The opening movement begins in a burst of violent, shuddering tremolos, clearly representing the shock and grief he must have felt when he was first informed of his beloved sister's death. Thunderbolt-like fortissimos and stomping accents express the depth of his despair. The music is riven by extreme contrasts as Mendelssohn tries to calm himself, only to be wrenched anew by the slashing pain of loss. Toward the end of the movement a unison outburst ratchets the intensity up another notch, and the movement careens to a desperate conclusion.
A Scherzo follows, but not the typically light, "Mendelssohnian" Scherzo of A Midsummer Night's Dream. The mood is operatic in its agitation, with fierce, off-kilter syncopations, heavy accents, and severe passages where the entire quartet again plays in unison. The contrasting Trio introduces a Verdian ghost dance in the viola and cello, which accompany a low, ominous violin duet. After returning to the agitated Scherzo, the ghosts slink off in a spooky, phantasmal coda.
The Adagio is a warmly nostalgic song without words, reminiscent of the intimate piano pieces that Felix and Fanny wrote and often dedicated to each other. Closely woven string textures reflect their tight emotional bond. Although the movement begins as a wistful elegy, it builds to a cathartic fortissimo climax in which funereal, dotted rhythms predominate. The intensity gradually recedes although the dotted rhythms continue to echo through the texture, and the movement ends in a sweetly resigned pianissimo.
Desperation and drama return full force in the final movement of the quartet. Shivering passagework is interrupted by crashing, dissonant chords. Extreme virtuosity is demanded of the four quartet members as Mendelssohn's final work drives headlong toward a tragic conclusion.
Antonín Dvořák - String Quartet No. 14 in A-Flat, Op. 105
Born of rustic peasant stock, Antonín Dvořák began life as an apprentice butcher in a small Bohemian village near Prague. Although he grew to be one of the world's most celebrated and admired composers, he never forgot his humble roots. For all of his worldliness, sophistication, and inexhaustible gifts, Dvořák remained firmly rooted in the soil of his native Bohemia throughout his life.
In 1892, when he was 51 and at the height of his fame, Dvořák was invited by Mrs. Jeannette Thurber to move to New York City to head the newly established National Conservatory of Music. Mrs. Thurber, the wife of a wealthy grocer who had endowed the school, found in Dvořák a world-renowned musical figure to organize the program, attract a highly qualified faculty, and help establish an indigenously American style of music-making. In Dvořák's own words, Mrs. Thurber brought him to New York to "discover what young Americans had in them, and to help them express it."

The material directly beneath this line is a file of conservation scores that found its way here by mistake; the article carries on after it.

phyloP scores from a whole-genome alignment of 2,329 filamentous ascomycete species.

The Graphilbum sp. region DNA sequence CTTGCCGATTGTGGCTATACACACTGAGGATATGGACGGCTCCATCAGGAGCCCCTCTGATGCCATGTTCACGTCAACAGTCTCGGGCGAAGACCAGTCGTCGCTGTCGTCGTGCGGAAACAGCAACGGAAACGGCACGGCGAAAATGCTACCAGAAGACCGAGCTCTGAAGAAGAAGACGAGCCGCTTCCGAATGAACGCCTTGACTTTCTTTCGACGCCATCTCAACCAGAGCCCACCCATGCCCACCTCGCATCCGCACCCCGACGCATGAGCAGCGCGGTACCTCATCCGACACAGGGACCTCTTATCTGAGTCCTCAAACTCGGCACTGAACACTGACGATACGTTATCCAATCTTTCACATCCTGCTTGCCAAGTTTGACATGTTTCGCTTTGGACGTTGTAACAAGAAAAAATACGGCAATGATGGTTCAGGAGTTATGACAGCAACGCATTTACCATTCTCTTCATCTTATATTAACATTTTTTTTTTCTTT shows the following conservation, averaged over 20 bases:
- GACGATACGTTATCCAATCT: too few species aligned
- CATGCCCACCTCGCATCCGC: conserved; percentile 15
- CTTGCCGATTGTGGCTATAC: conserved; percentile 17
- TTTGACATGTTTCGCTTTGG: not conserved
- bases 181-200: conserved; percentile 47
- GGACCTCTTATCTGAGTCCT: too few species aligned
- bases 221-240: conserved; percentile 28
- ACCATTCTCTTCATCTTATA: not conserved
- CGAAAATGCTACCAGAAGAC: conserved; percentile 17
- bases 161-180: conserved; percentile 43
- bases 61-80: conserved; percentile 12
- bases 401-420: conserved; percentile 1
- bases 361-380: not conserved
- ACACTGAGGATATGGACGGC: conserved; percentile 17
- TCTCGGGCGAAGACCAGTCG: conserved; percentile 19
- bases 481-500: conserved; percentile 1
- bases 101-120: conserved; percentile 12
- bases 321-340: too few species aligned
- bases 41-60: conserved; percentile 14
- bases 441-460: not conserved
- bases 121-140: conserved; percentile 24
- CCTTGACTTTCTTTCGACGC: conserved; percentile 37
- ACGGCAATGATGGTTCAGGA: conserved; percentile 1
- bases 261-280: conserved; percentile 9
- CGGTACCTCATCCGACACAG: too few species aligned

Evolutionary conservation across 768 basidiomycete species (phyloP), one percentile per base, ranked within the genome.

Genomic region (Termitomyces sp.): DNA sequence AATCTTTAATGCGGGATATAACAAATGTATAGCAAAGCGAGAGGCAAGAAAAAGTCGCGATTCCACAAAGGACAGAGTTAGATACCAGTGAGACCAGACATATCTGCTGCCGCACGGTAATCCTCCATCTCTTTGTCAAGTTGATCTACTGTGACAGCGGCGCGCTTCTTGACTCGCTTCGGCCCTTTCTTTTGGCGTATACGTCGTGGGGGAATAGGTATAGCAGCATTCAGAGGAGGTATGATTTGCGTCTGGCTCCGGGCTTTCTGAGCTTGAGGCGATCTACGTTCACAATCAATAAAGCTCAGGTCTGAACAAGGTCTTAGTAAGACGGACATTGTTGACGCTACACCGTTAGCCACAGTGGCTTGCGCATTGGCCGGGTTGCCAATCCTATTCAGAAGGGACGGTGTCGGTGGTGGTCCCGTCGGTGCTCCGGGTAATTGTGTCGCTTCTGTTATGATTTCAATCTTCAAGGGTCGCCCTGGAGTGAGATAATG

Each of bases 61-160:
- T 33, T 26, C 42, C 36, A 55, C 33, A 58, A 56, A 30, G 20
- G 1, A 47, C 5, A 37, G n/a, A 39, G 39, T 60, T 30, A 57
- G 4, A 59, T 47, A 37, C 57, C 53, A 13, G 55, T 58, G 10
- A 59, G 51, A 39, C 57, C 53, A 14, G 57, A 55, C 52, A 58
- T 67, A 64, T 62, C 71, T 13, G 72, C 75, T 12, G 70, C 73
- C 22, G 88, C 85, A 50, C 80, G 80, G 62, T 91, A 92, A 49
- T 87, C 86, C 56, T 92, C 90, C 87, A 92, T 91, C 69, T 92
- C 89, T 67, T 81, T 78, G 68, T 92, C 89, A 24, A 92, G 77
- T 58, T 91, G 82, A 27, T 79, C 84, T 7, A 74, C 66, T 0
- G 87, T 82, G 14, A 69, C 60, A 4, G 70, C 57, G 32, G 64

The National Conservatory was forward-looking in its admissions policies, welcoming African Americans and other minorities. While in New York and during his summer travels to the Czech community in Spillville, Iowa, Dvořák became acquainted with African American spirituals and Native American folk music. He was impressed by what he heard and incorporated the influence into much of the music that he composed during his three years in America, most famously his ninth symphony ("From the New World") and his F-Major string quartet ("The American").
Despite his fascination with life in America and the hearty reception that he received, he never stopped feeling homesick for his beloved Bohemia. Finally, in April of 1895, he and his family sailed back to Europe, never to return to America. During his final weeks in New York City, he began to sketch out two string quartets, one in G major and the other in A-flat major. These were completed upon his return to Prague and reflected his joy on returning to his homeland. The Quartet in A-Flat, his last piece for that instrumental combination, is a work of supreme mastery, a life-affirming tour de force.
The first movement begins in a deceptively somber mood, perhaps a reflection of Dvořák's nostalgic state of mind during his final days in America. A portentous, A-flat minor motive is passed sequentially from the cello upward through the ranks to the first violin, only to be interrupted by fierce, dissonant chords. The ominous atmosphere is suddenly ameliorated by the first violin, which whips the motive into a bright A-flat major, immediately transforming the mood into one of jaunty good cheer. One can easily envision Dvořák strolling contentedly down the streets of his beloved Prague. From this point on, the movement sails forth in a dancing, lighthearted mode. The melancholy opening cello motive returns for a moment at the end of the movement but is now transformed teasingly into a subtle musical joke by Dvořák's sophisticated use of harmony.
A lively Scherzo and Trio follows. Again reflecting the joy of homecoming, the Scherzo is cast in the taut, snapping rhythms of a Furiant, a popular Czech folkdance featuring shifting accents and alternating metrical groupings. The contrasting Trio is smooth and lyrical, with long, arching melodic duets between various instrumental combinations played over a gently sustained accompaniment.
Dvořák offers in the third movement a tender, deeply felt hymm of thanksgiving. The atmosphere of consolation and religiosity gradually devolves into a disconcerting moment of silence, which is followed by a pensive, chromatic interlude over a pulsing pedal tone in the cello. The intensity and emotional temperature rise until a fortissimo climax has been reached, after which the music gradually returns to the tranquil, prayer-like melody of the first section, now accompanied by gentle pizzicatos in the viola and bass and skittering filigree in the second violin. The movement ends in a moment of transcendent reconciliation, as the unsettled music of the interlude is subtly blended with the consoling hymm of thanksgiving.
The last movement begins with a breathless melodic fragment in the cello. The 2nd violin and viola pounce on it in a startling burst of tremolo, but the first violin again corrals the music back into a sunny A-flat major, defusing the tension and transforming the mood into one of pure joy. Dvořák builds an exuberant finale out of humble components, just as he embraces his rustic Bohemian roots and uses them as the basis of a work of unsurpassed sophistication and maturity. At the end he throws the music into the highest gear of intensity and races to an ebullient, virtuosic conclusion.
- Michael Parloff, 2009